Château d’Esclans’ Portfolio of Elite Rosés have all arrived in the UK

2017 Whispering Angel, Caves d’Esclans, Sacha Lichine, Côtes de Provence Rosé, France

I have been tracking this wine since day one – and I mean eleven years ago when Sacha Lichine realised his dream to launch an elite Provence Rosé.  As every year rolls by Whispering Angel reaches out to thousands more palates.  Nowadays millions of bottles are made, but the remarkable thing about this wine is that while its fame grows exponentially, the quality in the glass continues to march forwards, too.  Made from Grenache, Cinsault, Rolle (Vermentino), Syrah and Tibouren, growing in vineyards surrounding the winery in La Motte en Provence, this is another sensual, silky-smooth, enthralling release and it comes in a vintage when there were many challenges during the growing season.  Perhaps a little more forward than the dramatic 2016, this wine is already drinking beautifully.  Whispering Angel casts its spell with unerring accuracy and it will continue to shine in the glass and impress all-comers throughout 2018.  17.5/20 (Drinking now) £17.95

2017 Rock Angel, Château d’Esclans, Domaines Sacha Lichine, Côtes de Provence Rosé, France

There is no doubt in my mind that this is the most serious and rewarding Rock Angel of all time and this, of course, includes the early years when it was called, simply, Château d’Esclans Rosé.  Borrowing a small slice of fruit from Garrus, the mid-palate of this wine is more intense and more profound than ever before and this gives it its own, marvellously well-defined character and accompanying attitude.  With so much more gravitas than its happy-go-lucky Angel stablemate, but a more immediately drinkable outlook than Les Clans and Garrus, this is the real deal for those in search of class and sophistication but without spending a fortune! 18.5/20 (Drinking now – 2020) £23.95

2016 Les Clans, Château d’Esclans, Domaines Sacha Lichine, Côtes de Provence Rosé, France

There is precocity and coquettishness at the core of the first aromatic volley of 2016 Les Clans which prompted visions of Disney’s Tinker Bell casting a coral-hued spell on my senses.  The faint watermelon and Nashi pear notes are enchanting and these delicious themes are carried through onto the palate without losing an ounce of their allure.  Bright and light on its feet this is a sprightly Les Clans and it is another example of an Esclans wine with its trademark, scintillatingly succulent texture.  The mid-palate maintains the magical fruit characters and adds blanched almond notes (from the pristine oak barrels) and this serves to build the richness.  At no stage does this wine put on weight, transferring this latent power into length and energy.  This is a remarkably long Les Clans and it shows a more tender and musical side to its character by contrast to the striking attitude and impressive posturing of the 2015 vintage.  It is so refreshing to see each vintage come alive in these wines and when I was privy to a vertical display of both Les Clans and its sibling, Garrus, last year, the vintage conditions gradually accentuate with age showing that these noble rosés are indeed true wines of terroir as well as being the most exquisitely crafted pink wines in the world today.  19/20 (Drinking now – 2023) £47.96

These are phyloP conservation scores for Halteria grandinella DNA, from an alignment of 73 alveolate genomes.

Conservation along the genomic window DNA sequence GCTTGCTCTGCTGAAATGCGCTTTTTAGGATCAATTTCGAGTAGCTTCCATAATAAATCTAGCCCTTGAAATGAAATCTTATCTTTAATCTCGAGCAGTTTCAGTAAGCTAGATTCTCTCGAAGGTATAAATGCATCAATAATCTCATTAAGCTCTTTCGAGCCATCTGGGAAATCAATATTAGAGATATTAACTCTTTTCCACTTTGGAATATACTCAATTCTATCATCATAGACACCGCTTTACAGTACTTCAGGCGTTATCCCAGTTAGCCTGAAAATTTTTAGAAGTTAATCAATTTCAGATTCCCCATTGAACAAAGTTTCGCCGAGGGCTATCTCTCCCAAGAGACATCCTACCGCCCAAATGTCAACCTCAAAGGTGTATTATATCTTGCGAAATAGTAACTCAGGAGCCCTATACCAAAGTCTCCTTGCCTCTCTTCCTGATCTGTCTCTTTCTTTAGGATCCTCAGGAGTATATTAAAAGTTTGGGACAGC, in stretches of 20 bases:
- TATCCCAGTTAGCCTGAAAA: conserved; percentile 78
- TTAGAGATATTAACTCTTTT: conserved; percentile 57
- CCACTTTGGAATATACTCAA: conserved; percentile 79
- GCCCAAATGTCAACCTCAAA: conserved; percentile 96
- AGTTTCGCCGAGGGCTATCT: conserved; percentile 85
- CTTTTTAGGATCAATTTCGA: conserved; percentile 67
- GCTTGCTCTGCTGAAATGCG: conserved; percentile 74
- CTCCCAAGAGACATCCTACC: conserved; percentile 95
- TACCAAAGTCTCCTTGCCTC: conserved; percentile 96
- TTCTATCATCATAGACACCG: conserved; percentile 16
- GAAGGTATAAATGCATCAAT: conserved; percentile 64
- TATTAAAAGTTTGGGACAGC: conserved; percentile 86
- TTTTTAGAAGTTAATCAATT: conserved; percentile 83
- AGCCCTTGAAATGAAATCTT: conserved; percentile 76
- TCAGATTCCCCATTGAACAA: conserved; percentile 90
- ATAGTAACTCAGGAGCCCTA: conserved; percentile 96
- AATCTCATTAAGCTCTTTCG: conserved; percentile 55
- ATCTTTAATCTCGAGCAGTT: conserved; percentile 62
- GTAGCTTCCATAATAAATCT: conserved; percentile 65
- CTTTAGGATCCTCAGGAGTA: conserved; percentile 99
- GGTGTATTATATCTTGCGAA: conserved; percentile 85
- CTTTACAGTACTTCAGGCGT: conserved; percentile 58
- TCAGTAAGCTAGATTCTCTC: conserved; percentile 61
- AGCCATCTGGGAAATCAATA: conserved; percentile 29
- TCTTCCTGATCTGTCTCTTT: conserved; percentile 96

2016 Garrus, Château d’Esclans, Domaines Sacha Lichine, Côtes de Provence Rosé, France

The difference between the two elite cuvées has become even starker since the ‘turning-point’ of the 2014 releases and this means that the decision is now not which of the two wine to buy each year, but how much of each can you manage to fit into your cellar.  They are so different and yet they are clearly descendants of the same dynasty.   The colour of Garrus is one micro-tone darker than that of Les Clans and, lifting the glass from the table, it is almost imperceptibly weightier, too.  This time Garrus leads with its armour – the fabulous, blonde oak barrels in which it gathers its thoughts and its depth of flavour while all the time jealously guarding its stellar fruit.  This is a spherical wine with a gossamer sheen.  It is also more supple and more engaging than I might have expected at this young age.  As I expected, it closed up for six months shortly after I first tasted it in summer 2017, but it has already emerged as a more gregarious and willing wine than the mighty 2015.  While there is undoubtedly a core of impressive strength here, like Les Clans, much of the mystery is kept late on the palate and this unravels very slowly into a ravishingly long finish.  This will be a typically long-lived Garrus, and it will show a more fluid and lively side to this label’s character than we have seen before, but don’t, for a second, take your eye off this wine because it will bite.  There is bright acidity here which is every bit as combative as in years gone by and, dare I say it, it seems even more finessed in this department than in any previous vintage.  This is a fascinating wine and one which I anticipate will prove even more successful to newcomers to Esclans than its preceding vintage, simply because the fruit is so damned stunning already.  (19.5/20 Drink now – 2025) £71.95